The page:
Saturday, July 07, 2012

Sweet Saturday Sample - July 7, 2012

Welcome to Sweet Saturday Samples. I'm thisclose to finishing the first draft of Spinster's Folly. It shouldn't be long before I can write "The End" on the thing and send it out to my beta readers.

With that, here's a scene I wrote this week, one where I was doing a bit of backfilling:

Bill had one leg raised with a foot in the stirrup, about to step into the saddle, when Rod Owen hailed him.


Bill had to extract his foot in a hurry. The Old Man's stident tone had upset his mount and it took to bucking, almost getting a chance to drag Bill.

Once he'd got two feet on solid ground, he turned to his employer, hoping the anger he felt wasn't showing on his visage.

"Glad I caught you," Rod said. "I have a new task for you and the hands. I'm building a barn come a month, and we all need to cut timber for the sides. Pine logs. Cut 'em to size, too. Twelve foot, I reckon. Here's the plan." He handed Bill a sheet of paper with figures written on one side and a drawing on the other. "We'll drag the logs out of the woods and stack them there." He gestured toward his chosen spot. "When folks gather to help us with the raising, I want the logs right at hand."

"Lots of folks?"

"I'm spreading the word through the country."

Bill looked over the paper. "Plan for logging," it said. Logging? I have no experience of that chore.

His doubts must have shown on his face because the Old Man asked, "You've all cut trees before?"

"In Texas? We was lucky when we had mesquite and cedar. Some live oak. Nothing like pine in my part of the country."

Rod shrugged. "The same principle applies to cutting one tree as another. Rulon will show you where to begin."

Bill shook his head as the Old Man walked away. The cows needed tending to, but that didn't seem to matter. Logging was number one on Rod Owen's chore list.

Bill put on speed to get to where Chico and Sourdough were saddling up. He explained the change in plans, tapping the paper he still held.

"What's that? You want us chopping down trees?"

Bill watched Chico roll his eyes and groan at the news. He felt the same, but wasn't going to mention that fact to the cowhand. "It won't last long. We'll be done in a month."

"A month? Thirty days of hard labor on our feet?"

"We'll take Sundays off."

"They won't come near fast enough. I'll get calluses on my feet, never you mind the blisters I'll raise on my pretty hands. Have to soak 'em every night."

"You have a queja, take it to the Boss."

"Not me. That's your job. I signed on to work cattle, not make my complaint to the Old Man."

"Shut your mouth and get an axe. Rulon's in charge of the tree felling."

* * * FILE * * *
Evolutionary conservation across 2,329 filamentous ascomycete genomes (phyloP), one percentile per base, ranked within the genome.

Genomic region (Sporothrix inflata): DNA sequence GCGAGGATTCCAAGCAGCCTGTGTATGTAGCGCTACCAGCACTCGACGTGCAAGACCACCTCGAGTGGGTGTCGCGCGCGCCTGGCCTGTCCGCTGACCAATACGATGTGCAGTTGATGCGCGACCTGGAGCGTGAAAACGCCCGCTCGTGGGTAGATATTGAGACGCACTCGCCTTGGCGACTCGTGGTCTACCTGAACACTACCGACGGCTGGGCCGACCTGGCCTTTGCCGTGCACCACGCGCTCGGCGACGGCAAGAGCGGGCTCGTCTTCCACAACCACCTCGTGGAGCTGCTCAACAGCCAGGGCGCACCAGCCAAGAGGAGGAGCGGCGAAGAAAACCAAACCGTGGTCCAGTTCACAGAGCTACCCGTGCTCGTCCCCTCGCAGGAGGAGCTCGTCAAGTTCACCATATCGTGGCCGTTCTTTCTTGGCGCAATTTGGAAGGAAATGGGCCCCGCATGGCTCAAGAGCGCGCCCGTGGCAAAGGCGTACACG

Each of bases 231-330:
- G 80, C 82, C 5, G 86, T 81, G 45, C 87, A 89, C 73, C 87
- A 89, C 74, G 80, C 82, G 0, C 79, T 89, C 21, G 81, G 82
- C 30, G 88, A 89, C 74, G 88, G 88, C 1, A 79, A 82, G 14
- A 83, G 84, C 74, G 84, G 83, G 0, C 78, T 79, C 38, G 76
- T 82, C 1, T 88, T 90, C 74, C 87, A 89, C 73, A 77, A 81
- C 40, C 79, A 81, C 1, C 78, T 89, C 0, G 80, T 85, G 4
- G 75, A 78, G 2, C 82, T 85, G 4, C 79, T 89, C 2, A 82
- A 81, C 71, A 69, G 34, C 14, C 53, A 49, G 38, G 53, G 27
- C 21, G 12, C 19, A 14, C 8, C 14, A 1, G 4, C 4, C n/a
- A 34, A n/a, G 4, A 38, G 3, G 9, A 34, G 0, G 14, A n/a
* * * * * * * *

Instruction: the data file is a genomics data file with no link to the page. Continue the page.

Chico swore mildly. "What's Old Man Owen want with a bunch of logs?"

Bill snorted. "The paper says he's fixin' to build a barn. I reckon he's throwing a regular party to get it done. Inviting the whole countryside to pitch in." He chewed on a loose bit of dry skin hanging from his lip. "You reckon he'll farm us out for laborers come harvest time? He'll need to pay back a lot of favors."

"You're the one with the inside word, Henry. You ask him!"

Thank you for visiting. Come back every Saturday for more samples. Now, use this list to go to other blogs for more Sweet Saturday Samples. I know the authors enjoy comments as much as I do, so don't be shy.

Copyright 2012 Marsha Ward


  1. No matter what century, what place, or what occupation, everybody complains about their bosses. You did a great job of showing their grumblings in this scene, as well as their respect for Old Man Owen's authority. I'm looking forward to seeing how these cowpokes become lumberjacks!

    1. You're so right, Sandy. Thanks for visiting.

  2. The boss sounds like one of Satan's minions. Poor Bill! Nice contrast between where he came from and where he is now. I bet he's wishing he were back home!

    --Kimberly K. Comeau

    1. LOL! Rod was merely an alpha male of his times. Bill has a lot on his mind, but going home isn't uppermost right now. Thanks for visiting, Casey.

  3. Interesting the reactions of the cowboys on being diverted from their normal duties

    1. Yes. There's an old saying in the West that cowboys are willing to do any chore, as long as it can be done from the back of a horse. :-) Thank you for visiting, Lindsay.

  4. Sounds like you just laid the foundation for a whole pessle of trouble in the coming days. And why don't I believe the neighbours will pitch in? :-) Great sample.

    1. Oh, there's plenty of trouble in store, Sherry! Thanks for visiting.

  5. Nice, Marsha. From cowboys to loggers. =D I love the comment about 30 days working on their feet.

    1. Cowboys historically didn't like to be afoot. The freedom of being on horseback was part of the allure of the West to Easterners. Too bad they didn't know about all the other work, like worming, or throwing caves for branding, or gelding little doagies, or mending fence in a later era. Thanks for visiting, Donna.

    2. Sorry, calves. I don't know how to throw a cave.


I welcome your comments.

Related Posts Plugin for WordPress, Blogger...